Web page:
The pond is now awaiting plants and water feature. The raised veggie bed has been planted – at this rate the garden is soon going to look immaculate.
Any way, today’s post is about rhubarb. Apparently it’s a bit of a new comer being only about two centuries old on our plates before that it was used as a drug with purgative qualities – which means than my ancestral rhubarb must be fairly close to the first flowering of rhubarb as a pudding rather than a useful asset for any physician. Each generation on my mother’s side of the family is issued with a crown of rhubarb when they set up home for themselves. My rhubarb has come with me wherever I’ve lived- a crown divided and carefully replanted in a new location. I know for sure that it originated from my great-grandfather’s garden – an unusual piece of family history but there you go.
I should note that the Romans thought that anyone who ate rhubarb was a barbarian – not sure where or why that idea came about but it’s a thought to toy with next time you tuck into your crumble.
Chinese rhubarb has its first mention in 2700 BC where it was listed as a drug. It seems to have travelled to Europe during the fourteenth century – it’s description as East Indian rhubarb describes the route it travelled by. And yes it does bring Marco Polo into the equation. Someone once sent Thomas Cromwell – Henry VIII’s Putney minister- a rhubarb seed as a valuable gift. In 1542 rhubarb was worth ten times the value of cinnamon and four times the value of saffron. Apparently physicians wanted dramatic effects so that their patients knew they were getting value for money – think we’ll move swiftly on from that particular image.
In 1653 China opened its borders with Russia and the Russians began to trade in rhubarb – it all sounds very exotic doesn’t it? In 1704 the Russians listed rhubarb as something that they had the trading monopoly on. It was heavily regulated. By the 1860s the bottom had dropped out of the market.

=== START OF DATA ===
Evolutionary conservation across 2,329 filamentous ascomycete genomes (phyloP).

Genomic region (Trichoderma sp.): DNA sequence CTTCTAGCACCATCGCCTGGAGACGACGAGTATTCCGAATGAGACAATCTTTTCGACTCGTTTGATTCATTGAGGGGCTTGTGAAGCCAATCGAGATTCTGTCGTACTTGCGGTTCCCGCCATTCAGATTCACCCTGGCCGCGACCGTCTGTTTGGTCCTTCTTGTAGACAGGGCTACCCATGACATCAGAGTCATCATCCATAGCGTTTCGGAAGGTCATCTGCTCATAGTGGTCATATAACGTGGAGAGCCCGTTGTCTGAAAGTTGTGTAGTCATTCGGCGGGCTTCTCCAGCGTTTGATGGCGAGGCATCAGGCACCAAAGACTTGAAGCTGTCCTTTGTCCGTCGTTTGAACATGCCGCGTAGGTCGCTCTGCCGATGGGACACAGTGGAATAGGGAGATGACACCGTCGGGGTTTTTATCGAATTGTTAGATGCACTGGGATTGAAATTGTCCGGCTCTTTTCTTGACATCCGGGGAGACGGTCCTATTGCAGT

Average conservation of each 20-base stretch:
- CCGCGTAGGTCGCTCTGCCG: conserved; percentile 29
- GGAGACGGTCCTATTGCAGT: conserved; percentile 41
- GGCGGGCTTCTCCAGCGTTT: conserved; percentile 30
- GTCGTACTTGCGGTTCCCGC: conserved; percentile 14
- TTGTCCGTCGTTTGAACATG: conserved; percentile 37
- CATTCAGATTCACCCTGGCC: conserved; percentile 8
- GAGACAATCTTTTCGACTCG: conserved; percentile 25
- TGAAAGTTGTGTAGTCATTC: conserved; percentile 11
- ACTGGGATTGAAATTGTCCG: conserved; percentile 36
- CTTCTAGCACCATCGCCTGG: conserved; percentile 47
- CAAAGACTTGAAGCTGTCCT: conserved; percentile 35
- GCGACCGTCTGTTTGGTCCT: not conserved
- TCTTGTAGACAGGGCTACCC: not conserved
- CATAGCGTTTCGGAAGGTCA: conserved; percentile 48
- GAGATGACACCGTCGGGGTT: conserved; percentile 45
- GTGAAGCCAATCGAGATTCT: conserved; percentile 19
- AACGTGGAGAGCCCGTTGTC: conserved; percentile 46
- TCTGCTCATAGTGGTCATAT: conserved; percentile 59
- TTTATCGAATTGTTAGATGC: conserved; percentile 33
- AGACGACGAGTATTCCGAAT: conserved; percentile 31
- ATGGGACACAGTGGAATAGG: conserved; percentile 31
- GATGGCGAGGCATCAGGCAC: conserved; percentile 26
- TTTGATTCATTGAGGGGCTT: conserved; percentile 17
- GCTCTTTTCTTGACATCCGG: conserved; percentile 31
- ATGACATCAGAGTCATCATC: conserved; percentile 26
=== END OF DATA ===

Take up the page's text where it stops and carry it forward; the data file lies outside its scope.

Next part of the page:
The culture of rhubarb as a plant rather than imported as a drug began in Padua. It arrived in England in it’s plant form as a seed during the reign of Charles I and was cultivated from root division from 1777 onwards. As well it might have been because for part of the seventeenth century it was more expensive than opium. Cultivation gradually extended across the country – most famously to the rhubarb triangle of Yorkshire, thanks in part to the development of cookery during the Georgian period.
And now the sun has come out for the first time today and my garden is looking nicely hydrated. I’ve just got a path to put in using rescued edging stones and an Alnwick rose to move to somewhere that it will be happier – but who would have thought so many historic people could have been lurking in a rhubarb bed.
Prior, Mary. (2009) Rhubarbaria. Prospect Books
You might like this: https://cambridgelibrarycollection.wordpress.com/2014/07/28/rhubarb/
I shall have a look. Thank you.
The Trader and the gardener sat talking . What then do you put on your rhubarb .The Gardener states well rotten farm manure ,tons of it. The Trader looks amazed and says I put custard on mine. It explains the confusion of ages or just a joke
I don’t know about purgative qualities but the leaves a supposed to be deadly poisonous – do not put them in your crumble, custard or not!! 🙂
Shame it doesn’t kill the slugs and snails!
Victoria rhubarb is the most reliable cropper.
It certainly is.